Yunnan produces 400 tons of mushrooms every year, and foragers crisscross the mountains looking for matsutakes, porcinis and summer truffles to sell to exporters. The most prized specimens end up in restaurants and stores in Japan, Korea and the United States, but much of the bounty is eaten right in Yunnan. Every restaurant in Kunming offers a few mushroom dishes, but the best way to try the local fungi is to head to one of the city’s mushroom hotpot restaurants. On Guanxing Lu, near Baohai Park, there are three to choose from in just two blocks: Laozihao Wild Mushroom Restaurant, Junshuyuan Wild Mushroom Restaurant, and Wild Mushroom Emperor.
China is not known as a good place to eat cheese. But cheese has a long history in Yunnan. Different minority groups around the province have long eaten grilled, stir-fried, and toasted cheeses. The most delicious version is grilled rubing, a type of firm cow’s milk cheese. You can find it at Lao Fangzi, where it is grilled with thin slices of local ham, and at 1910 La Gare du Sud, where it is served with bowls of salt and sugar to dip it into.
Han Chinese also shunned raw foods, but many raw dishes can be found in Yunnan. One of the most surprising and delicious dishes in Kunming is a simple salad of feathery chrysanthemum greens dressed simply with bit of soy sauce and sesame oil and some thinly sliced chiles. It can be found at any restaurant specializing in Yunnan specialties (including Lao Fangzi and 1910 La Gare du Sud).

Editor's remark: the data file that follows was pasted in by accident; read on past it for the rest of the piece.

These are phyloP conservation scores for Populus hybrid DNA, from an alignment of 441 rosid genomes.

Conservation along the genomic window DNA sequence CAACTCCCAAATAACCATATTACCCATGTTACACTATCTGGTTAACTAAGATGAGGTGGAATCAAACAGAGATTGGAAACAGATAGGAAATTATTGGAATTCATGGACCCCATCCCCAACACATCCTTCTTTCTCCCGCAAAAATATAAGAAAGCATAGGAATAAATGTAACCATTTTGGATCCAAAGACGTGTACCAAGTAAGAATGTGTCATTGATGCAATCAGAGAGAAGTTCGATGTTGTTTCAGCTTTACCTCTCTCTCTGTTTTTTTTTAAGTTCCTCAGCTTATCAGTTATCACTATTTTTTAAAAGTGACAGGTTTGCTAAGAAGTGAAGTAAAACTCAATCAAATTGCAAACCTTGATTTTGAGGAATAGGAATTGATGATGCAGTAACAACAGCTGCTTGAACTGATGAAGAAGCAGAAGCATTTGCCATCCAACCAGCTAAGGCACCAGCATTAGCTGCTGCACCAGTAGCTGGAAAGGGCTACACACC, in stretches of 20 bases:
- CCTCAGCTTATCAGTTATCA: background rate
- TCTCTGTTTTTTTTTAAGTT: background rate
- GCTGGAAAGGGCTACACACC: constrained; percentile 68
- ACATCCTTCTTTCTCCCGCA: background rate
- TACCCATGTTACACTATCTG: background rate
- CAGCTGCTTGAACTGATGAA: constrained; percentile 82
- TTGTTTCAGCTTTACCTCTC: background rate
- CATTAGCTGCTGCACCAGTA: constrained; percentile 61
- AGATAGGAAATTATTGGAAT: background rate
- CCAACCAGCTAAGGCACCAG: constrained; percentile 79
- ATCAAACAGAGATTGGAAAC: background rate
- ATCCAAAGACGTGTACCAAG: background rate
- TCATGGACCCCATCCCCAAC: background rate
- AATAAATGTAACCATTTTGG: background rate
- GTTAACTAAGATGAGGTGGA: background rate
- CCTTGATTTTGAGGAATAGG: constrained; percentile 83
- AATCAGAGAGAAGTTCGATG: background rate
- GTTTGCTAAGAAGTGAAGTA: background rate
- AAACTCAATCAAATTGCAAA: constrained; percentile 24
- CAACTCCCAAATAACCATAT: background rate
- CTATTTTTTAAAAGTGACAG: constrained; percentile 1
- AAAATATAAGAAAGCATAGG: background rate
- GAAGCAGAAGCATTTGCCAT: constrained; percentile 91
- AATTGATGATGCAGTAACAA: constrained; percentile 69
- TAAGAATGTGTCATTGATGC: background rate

Yunnan’s most famous minority cuisine comes from the Dai people who live along the province’s borders with Laos and Burma. The Dai are part of the same ethnic group that populated Laos and Thailand, and their food is reminiscent of those cuisines, with lots of fresh chiles, herbs and chile-based spice pastes. Perhaps the most representative Dai dish is “ghost chicken,” a bright combination of silky black-foot chicken, fresh chiles, cilantro, sawtooth herb and lime. To try it — and other Dai specialties like pineapple sticky rice and vegetables grilled in banana leaves — head to Yinjiang Dai Restaurant, which has three branches in central Kunming.
If you’re looking for quick snack — or just an entirely new and delightful eating experience — try ji doug liang fen, or chickpea “cold noodles.” These “noodles” are actually a jello-like dish that is made like tofu but uses ground chickpeas instead of soybeans. The slick, cool jello is cut into cubes or sliced into thick “noodles,” and dressed with vinegar, soy sauce, ground dried chiles and fresh herbs. Sometimes it’s even topped with chopped nuts and a slice of freshly made tofu. The dish can be found all over the city, including at food stalls in Cui Hu Park.
Yiliang roast duck
Since the Qing Dynasty, the small town of Yiliang, just 90 minutes outside of Kunming, has been producing remarkably delicious roast duck. The recipe is based on Beijing’s famous method for roasting ducks until their skin is crisp and their meat is moist. But this version uses a local breed of ducks and roasts them over longs twists of pine needles, which gives the meat an exceptional flavor. If you’re heading out to the Stone Forest, a famous tourist spot, make sure to take the time to stop at Xue Cheng Restaurant.